SD: I was going to say it's got to be at least a little money-driven because even though the KHL has fewer games they also have some incredibly long road trips.

AS: The grind is certainly still there but it’s counterbalanced by the enormous amounts of money they can make in one year. A top end guy in the AHL is looking at maybe $225-300k US dollars per year. They have to pay for their own expenses; their apartments and whatnot. They go over to the KHL and they’re making $500-600k to a million with everything included and that’s the major difference. 

SD: What got you guys hooked on becoming agents? Or did this kind of happen by accident.

DW: For me personally, I kind of slipped into it about ten years ago. I saw a guy named Cody Eakin and I phoned Gerry Johannson at Edmonton. He and Rich Wynn at the time were partners. I said “Hey I’ve got a guy named Cody Eakin you should really go watch.” They said “Oh really?” He was 14 at the time and obviously Cody’s about to sign a new deal in Dallas. Cody turns out to be OK so right from that point on – like I said, I may not be the world’s best hockey scout, because I’m not. I’m not the world’s biggest hockey fan but for me, when I pull off a deal; if I can sign Cam Barker in Russia tomorrow, which I hopefully will, I’m doing fist pumps in the air! For me there’s no rush getting a deal done for the player. It’s not about making a commission. It’s about these guys are going to have a great situation, they can get big money, their families are happy. For me the rush of the transaction, the business end of the deal is it for me. And then if they have success it’s even more of a bonus. If they score 30 points in the KHL in Barys Astana or Admiral Vladivostok or whatever that’s a bonus. For me the thrill of the deal is my drug. 

AS: That’s all true. I came from a different background. I was actually a player who really struggled to open doors so I had a lot of dependence on agents. I realized the importance of them. I connect well with my players because I was a player so I understand both sides real well. After hanging up the skates I’m still connected with the game. It’s really a passion right now. It’s something I want to do, eventually, completely full-time. Right now it’s part-time. It’s up early in the morning and it’s up late at night.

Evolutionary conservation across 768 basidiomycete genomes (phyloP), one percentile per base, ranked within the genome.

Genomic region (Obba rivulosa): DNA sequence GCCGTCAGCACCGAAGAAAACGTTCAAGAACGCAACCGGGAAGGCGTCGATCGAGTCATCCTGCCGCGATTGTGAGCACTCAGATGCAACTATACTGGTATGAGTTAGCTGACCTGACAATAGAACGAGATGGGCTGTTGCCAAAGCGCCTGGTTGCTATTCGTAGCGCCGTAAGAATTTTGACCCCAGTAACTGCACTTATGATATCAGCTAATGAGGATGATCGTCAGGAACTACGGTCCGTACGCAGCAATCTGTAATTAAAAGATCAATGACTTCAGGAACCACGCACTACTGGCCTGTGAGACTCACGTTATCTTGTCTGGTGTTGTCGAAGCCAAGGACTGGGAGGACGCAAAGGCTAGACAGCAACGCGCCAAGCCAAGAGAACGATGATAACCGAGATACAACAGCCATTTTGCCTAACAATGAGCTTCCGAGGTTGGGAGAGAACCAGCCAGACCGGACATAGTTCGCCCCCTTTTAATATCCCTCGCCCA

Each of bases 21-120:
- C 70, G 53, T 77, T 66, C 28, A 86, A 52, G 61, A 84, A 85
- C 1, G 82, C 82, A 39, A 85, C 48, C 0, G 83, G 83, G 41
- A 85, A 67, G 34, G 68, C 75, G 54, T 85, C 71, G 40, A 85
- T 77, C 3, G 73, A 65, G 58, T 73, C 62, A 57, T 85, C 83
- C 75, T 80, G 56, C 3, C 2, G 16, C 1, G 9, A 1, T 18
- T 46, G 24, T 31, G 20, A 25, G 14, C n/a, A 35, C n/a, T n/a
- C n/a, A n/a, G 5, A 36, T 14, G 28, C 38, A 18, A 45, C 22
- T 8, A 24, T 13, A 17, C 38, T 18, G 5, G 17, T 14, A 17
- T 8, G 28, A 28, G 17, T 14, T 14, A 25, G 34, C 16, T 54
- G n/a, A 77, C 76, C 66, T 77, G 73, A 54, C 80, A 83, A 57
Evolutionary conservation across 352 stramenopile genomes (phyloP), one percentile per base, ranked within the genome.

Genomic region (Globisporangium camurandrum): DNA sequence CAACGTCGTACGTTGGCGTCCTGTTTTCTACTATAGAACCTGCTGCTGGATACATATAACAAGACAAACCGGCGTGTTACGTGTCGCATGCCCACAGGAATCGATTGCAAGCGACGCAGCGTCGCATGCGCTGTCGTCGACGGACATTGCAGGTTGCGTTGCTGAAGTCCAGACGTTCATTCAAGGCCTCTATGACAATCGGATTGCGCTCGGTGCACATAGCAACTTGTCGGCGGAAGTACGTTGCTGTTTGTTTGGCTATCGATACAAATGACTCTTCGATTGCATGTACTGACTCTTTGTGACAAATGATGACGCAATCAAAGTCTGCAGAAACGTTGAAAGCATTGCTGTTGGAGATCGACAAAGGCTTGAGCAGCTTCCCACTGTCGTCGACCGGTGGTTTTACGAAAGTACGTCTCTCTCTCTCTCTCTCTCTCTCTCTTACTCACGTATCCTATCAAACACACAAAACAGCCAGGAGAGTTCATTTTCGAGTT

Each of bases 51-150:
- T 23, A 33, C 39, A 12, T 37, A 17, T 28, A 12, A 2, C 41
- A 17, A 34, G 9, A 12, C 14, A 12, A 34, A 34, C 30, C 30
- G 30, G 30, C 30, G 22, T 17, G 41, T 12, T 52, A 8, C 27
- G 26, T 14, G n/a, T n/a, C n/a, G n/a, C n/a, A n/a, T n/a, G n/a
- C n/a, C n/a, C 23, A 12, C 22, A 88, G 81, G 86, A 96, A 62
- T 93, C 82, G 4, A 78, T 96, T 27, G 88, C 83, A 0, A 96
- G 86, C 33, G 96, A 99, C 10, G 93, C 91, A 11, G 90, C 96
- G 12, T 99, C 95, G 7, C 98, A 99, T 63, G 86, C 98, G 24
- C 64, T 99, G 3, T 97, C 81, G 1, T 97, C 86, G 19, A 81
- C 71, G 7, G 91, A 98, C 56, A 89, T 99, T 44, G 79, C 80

SD: What would you tell a somebody who is thinking about becoming an agent?

DW: Don't! Kidding. My background is I used to work in radio. When I worked in radio I got the same question. People would say “I’m thinking about getting into radio” and I’d say “No don’t do it.” Here’s the thing about being an agent: You have to have a skill set. If you can’t talk to people and you’ve got the personality of a thumbtack you’re not going to succeed. It’s not about being a lawyer or an accountant, which is great if you are, but I tell guys to be a successful agent it doesn’t necessarily mean you have to have gone to Harvard. It means you need to have the ability and tenacity to go and be persistent with people to a point where you’re not being a vacuum salesman, no offence to vacuum salesmen. You have to be prepared for the long haul, I guess is what I’m saying. It has taken me five years. I run hockey tournaments and hockey leagues. That’s financed me doing this. You cannot quit everything you’re doing and go “You know what? I’m going to be the Jerry McGuire of hockey! Damn straight!” Well it doesn’t work like that. It doesn’t work like that at all. You’ve got to be able to cut some deals in Europe and Russia, make some commission off those things. It helps pay your travel bills, you go to Philly for the draft or travel bills to go to Minsk or Zagreb. That’s what I’ve been able to do. All the money I’ve been making on this, I’ve put it back into travelling and meeting with people. 

AS: That’s huge, meeting people, which I haven’t been able to do yet. My credibility is not so much there right now but it’s getting there. It’s sales. You’re in sales and you get the door closed on you all the time. It’s just finding the right team at the right time. That’s basically how it’s worked out for me.

DW: I have one last thing to add. If you want to go to my Twitter account, which is @darrylwolski, I posted a story about Adrian Foster who is one of my clients and he was drafted 13 years ago today. It’s a great read about the NHL Draft. One last thing I would say is for any parents listening to this: Try to manage your expectations. That’s one thing I try to tell parents. Don’t be nine-years-old and going out and buying three Joe Sakic sticks that are $300 each and buying the best skates. Manage your expectations, take it in stride, and I always tell parents and kids – patience. Patience is really hard. Today’s day in age of website and blogging and Twitter and Facebook and I hear this kid is ranked number three in the world among 10-year-olds. There’s just no way there’s a ranking of 10-year-old players in the world but people believe it when they read this stuff for the 2019 Draft in Winnipeg, Manitoba. It’s impossible to do that. Just be patient, don’t read so much on the internet, just be patient, and try to manage things.

AS: I agree 100%.

Steve Dangle has a YouTube channel with millions of views, is the co-host of the Steve Dangle Podcast on iTunes and SoundCloud, and is a secret agent for Sportsnet. Steve has also worked for CBC, the NHL Network, Leafs TV, Nike, the KHL, and most of all, the Toronto Zoo. What a goof.